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Food allergies

Consumer advice

Food allergy is an abnormal response to a food triggered by your body's immune system. Allergic reactions to food can sometimes cause serious illness and death.  New legislation about how food is labelled came into force in December 2014 affecting food businesses in the UK.

The legislation requires that foods you buy from shops will have the allergens emphasised in the ingredients list either in bold, underlined or highlighted text. You will no longer see separate information listing the allergens in a food.

Foods without packaging, for example if you’re eating out at a restaurant have to show the 14 allergens used in any of the meals. This will have to be displayed in the restaurant or you will be able to ask a member of staff and they will be able to tell you if any of the 14 allergens are in any of the meals. If a business would rather tell you which of the 14 allergens in the meals by person, they must have a sign telling you how to get this information.

These rules will only cover 14 major allergens. If you are allergic to any other food that is not on the regulatory list,  you will have to continue to make other arrangements to find out if these are used in the foods you eat.

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If you do have an allergy to certain foods, you can use chef cards.
A chef card is a personalised card that describes in detail the foods you cannot eat, alternative names for the ingredient, and/or how to safely prepare your food to avoid cross-contamination. You hand these to a member of staff at the eatery, who will check with the chef what meals will be safe for you to eat. Make copies of the card and keep them with you.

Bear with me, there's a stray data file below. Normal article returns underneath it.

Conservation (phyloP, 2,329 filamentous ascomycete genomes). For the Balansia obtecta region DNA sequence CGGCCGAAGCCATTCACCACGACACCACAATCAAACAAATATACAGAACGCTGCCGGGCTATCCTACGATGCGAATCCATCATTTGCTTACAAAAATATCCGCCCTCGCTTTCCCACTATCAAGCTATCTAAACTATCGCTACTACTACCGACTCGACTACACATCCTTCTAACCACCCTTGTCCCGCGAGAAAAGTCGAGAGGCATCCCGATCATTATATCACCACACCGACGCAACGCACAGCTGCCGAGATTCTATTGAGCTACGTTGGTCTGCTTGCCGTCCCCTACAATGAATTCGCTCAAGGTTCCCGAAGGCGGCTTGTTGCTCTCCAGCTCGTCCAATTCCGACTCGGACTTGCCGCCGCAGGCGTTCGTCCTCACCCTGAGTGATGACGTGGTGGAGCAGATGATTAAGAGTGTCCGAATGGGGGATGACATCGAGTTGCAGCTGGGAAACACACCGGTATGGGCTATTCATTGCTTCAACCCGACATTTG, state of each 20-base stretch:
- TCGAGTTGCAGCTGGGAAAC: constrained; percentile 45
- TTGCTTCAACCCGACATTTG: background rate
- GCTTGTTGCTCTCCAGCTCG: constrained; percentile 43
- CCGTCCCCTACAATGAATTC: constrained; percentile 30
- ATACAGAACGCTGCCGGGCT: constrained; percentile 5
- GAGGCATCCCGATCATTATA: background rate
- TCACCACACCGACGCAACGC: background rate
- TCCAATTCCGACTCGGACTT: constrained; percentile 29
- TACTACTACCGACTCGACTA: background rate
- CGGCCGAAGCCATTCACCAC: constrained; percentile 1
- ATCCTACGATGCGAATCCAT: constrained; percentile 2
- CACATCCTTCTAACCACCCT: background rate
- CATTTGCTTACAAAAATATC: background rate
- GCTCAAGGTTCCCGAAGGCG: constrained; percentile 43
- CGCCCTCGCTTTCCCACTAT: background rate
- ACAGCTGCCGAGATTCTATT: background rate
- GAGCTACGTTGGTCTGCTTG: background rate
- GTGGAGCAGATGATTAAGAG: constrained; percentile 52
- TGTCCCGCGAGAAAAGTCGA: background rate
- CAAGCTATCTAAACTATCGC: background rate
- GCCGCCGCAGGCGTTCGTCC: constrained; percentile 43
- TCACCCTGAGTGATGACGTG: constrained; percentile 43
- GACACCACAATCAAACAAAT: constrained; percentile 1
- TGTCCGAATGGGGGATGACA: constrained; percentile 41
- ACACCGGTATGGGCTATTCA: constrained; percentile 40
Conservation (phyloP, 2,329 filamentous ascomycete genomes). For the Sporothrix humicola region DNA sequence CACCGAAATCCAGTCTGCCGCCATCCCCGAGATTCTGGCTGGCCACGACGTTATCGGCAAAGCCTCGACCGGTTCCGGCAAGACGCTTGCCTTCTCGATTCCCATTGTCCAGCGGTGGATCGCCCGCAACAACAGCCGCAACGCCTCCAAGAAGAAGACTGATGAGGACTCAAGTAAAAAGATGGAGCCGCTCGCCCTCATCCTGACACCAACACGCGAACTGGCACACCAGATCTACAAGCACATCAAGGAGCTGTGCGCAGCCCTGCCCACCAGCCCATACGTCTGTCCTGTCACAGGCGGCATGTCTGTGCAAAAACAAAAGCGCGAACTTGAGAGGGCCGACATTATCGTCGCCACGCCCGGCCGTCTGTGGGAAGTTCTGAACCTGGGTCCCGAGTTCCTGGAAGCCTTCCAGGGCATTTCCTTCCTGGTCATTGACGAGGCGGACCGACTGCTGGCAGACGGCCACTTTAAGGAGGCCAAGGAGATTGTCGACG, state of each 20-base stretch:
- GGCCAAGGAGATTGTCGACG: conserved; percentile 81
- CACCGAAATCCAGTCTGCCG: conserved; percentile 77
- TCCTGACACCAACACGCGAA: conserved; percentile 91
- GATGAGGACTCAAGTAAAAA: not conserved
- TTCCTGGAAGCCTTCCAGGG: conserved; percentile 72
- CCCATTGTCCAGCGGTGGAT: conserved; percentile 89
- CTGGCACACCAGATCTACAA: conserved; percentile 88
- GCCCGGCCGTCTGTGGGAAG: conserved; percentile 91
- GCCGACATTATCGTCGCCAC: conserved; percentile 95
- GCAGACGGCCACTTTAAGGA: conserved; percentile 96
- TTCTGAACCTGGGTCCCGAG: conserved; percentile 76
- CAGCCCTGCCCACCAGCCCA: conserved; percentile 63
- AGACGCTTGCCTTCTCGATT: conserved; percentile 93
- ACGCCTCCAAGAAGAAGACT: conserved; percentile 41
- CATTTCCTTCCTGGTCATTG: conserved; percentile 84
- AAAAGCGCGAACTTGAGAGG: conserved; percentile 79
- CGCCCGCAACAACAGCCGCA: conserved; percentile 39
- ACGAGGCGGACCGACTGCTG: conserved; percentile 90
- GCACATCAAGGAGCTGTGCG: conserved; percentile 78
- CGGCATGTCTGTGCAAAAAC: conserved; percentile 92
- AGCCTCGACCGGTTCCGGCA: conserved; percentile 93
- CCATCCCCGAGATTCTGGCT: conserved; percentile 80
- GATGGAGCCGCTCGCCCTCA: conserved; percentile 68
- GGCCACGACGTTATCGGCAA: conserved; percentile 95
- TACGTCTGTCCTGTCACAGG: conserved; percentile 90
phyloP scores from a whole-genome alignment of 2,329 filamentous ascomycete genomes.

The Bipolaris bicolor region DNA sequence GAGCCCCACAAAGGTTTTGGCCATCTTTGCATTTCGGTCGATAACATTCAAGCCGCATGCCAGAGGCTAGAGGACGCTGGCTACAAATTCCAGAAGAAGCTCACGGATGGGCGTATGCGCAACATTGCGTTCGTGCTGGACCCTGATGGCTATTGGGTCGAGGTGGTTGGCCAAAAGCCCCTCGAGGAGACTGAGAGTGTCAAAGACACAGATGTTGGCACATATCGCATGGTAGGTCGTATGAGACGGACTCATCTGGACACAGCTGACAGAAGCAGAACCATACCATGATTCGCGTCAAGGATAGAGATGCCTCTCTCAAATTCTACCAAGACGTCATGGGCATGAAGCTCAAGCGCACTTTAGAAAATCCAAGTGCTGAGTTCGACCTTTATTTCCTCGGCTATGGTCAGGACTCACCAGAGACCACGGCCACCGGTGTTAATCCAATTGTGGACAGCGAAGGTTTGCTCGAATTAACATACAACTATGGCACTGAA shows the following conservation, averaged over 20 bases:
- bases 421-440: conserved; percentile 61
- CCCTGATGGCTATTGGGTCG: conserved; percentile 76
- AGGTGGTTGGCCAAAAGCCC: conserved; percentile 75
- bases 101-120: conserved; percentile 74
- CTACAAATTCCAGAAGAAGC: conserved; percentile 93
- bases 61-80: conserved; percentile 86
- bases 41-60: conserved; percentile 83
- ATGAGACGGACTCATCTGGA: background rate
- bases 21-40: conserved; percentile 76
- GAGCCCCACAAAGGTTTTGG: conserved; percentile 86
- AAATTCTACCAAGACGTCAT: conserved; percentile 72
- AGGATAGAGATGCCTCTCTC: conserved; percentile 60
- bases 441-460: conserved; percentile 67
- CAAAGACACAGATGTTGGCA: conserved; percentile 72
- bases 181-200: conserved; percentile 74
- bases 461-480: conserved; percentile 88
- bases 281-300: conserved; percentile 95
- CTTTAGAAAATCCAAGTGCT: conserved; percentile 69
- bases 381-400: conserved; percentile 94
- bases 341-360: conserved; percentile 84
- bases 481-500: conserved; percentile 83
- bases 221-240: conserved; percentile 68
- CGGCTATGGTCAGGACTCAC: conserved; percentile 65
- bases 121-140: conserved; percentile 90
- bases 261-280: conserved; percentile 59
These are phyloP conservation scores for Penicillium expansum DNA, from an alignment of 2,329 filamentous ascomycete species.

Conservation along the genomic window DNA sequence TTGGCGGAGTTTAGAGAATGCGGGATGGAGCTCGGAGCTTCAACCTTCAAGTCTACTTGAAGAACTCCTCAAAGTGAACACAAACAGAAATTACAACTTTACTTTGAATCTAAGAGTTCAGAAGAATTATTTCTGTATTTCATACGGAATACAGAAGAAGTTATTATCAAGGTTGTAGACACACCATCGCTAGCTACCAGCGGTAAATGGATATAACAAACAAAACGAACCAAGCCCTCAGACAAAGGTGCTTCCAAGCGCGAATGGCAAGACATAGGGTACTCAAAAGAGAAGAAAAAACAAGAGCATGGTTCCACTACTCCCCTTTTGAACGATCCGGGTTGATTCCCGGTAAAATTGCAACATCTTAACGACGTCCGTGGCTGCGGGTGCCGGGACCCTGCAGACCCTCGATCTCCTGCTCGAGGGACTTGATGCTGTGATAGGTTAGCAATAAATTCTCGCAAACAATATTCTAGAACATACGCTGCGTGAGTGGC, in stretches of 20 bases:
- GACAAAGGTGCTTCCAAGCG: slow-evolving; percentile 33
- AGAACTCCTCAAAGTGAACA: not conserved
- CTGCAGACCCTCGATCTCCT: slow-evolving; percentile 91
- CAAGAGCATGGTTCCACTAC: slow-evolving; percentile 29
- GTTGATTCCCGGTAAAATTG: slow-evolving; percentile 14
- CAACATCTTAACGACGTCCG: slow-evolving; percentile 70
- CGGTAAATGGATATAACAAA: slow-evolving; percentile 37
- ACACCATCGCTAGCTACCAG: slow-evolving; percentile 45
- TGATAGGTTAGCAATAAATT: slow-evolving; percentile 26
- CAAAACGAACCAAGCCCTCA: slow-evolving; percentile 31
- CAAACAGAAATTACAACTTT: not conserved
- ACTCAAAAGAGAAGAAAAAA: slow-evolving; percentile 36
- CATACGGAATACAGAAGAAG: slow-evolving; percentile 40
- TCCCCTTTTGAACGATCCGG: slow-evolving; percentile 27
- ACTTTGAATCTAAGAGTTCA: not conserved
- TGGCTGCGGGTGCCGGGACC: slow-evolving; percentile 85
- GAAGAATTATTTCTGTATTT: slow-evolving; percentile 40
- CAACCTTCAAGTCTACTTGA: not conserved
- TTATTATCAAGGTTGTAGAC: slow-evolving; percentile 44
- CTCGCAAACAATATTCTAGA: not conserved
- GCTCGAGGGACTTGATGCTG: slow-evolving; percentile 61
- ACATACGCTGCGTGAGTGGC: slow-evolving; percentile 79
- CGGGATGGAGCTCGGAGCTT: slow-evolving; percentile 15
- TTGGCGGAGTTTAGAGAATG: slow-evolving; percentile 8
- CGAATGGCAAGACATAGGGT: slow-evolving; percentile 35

14 allergens that need to be declared are: 
  • Cereals containing gluten
  • Crustaceans, for example prawns, crabs, lobster and crayfish
  • Molluscs, for example clams, mussels, whelks, oysters, snails and squid
  • Fish
  • Eggs
  • Peanuts
  • Soybeans
  • Milk
  • Nuts, such as almonds, hazelnuts, walnuts, pecan nuts, pistachio, cashew and macadamia (Queensland) nuts
  • Celery and celeriac
  • Mustard
  • Sesame
  • Sulphur dioxide, which is a preservative found in some dried fruit
  • Lupin
Visit the Food standards agency website for more information and resource.

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Business advice

Food allergy is an abnormal response to a food triggered by your body's immune system. Allergic reactions to food can sometimes cause serious illness and death. In December 2014 new legislation about how food is labelled will come into force and will affect food businesses, especially in the UK.

•If you are packing food, then the allergens need to be highlighted in the ingredients list, and you can no longer have a separate declaration of allergens present.
•If you sell packed food yourself (eg from a market stall) then you need to state the name of the food and any allergens present
•If you are a caterer (including restaurants, takeaways, staff canteens etc) you need to be able to tell customers what allergens are in your meals. This can be done on the menu, price list or can be done by displaying a notice to the effect that customers can ask staff for information about allergens. It is not an option to say you don’t know.

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•Cereals containing gluten
•Crustaceans, for example prawns, crabs, lobster and crayfish
•Molluscs, for example clams, mussels, whelks, oysters, snails and squid
•Fish
•Eggs
•Peanuts
•Soybeans
•Milk
•Nuts, such as almonds, hazelnuts, walnuts, pecan nuts, pistachio, cashew and macadamia (Queensland) nuts
•Celery and celeriac
•Mustard
•Sesame
•Sulphur dioxide, which is a preservative found in some dried fruit
•Lupin

Visit the Food standards agency website for more information and resources.

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Last updated: 23 January 2017 | Last reviewed: 23 January 2017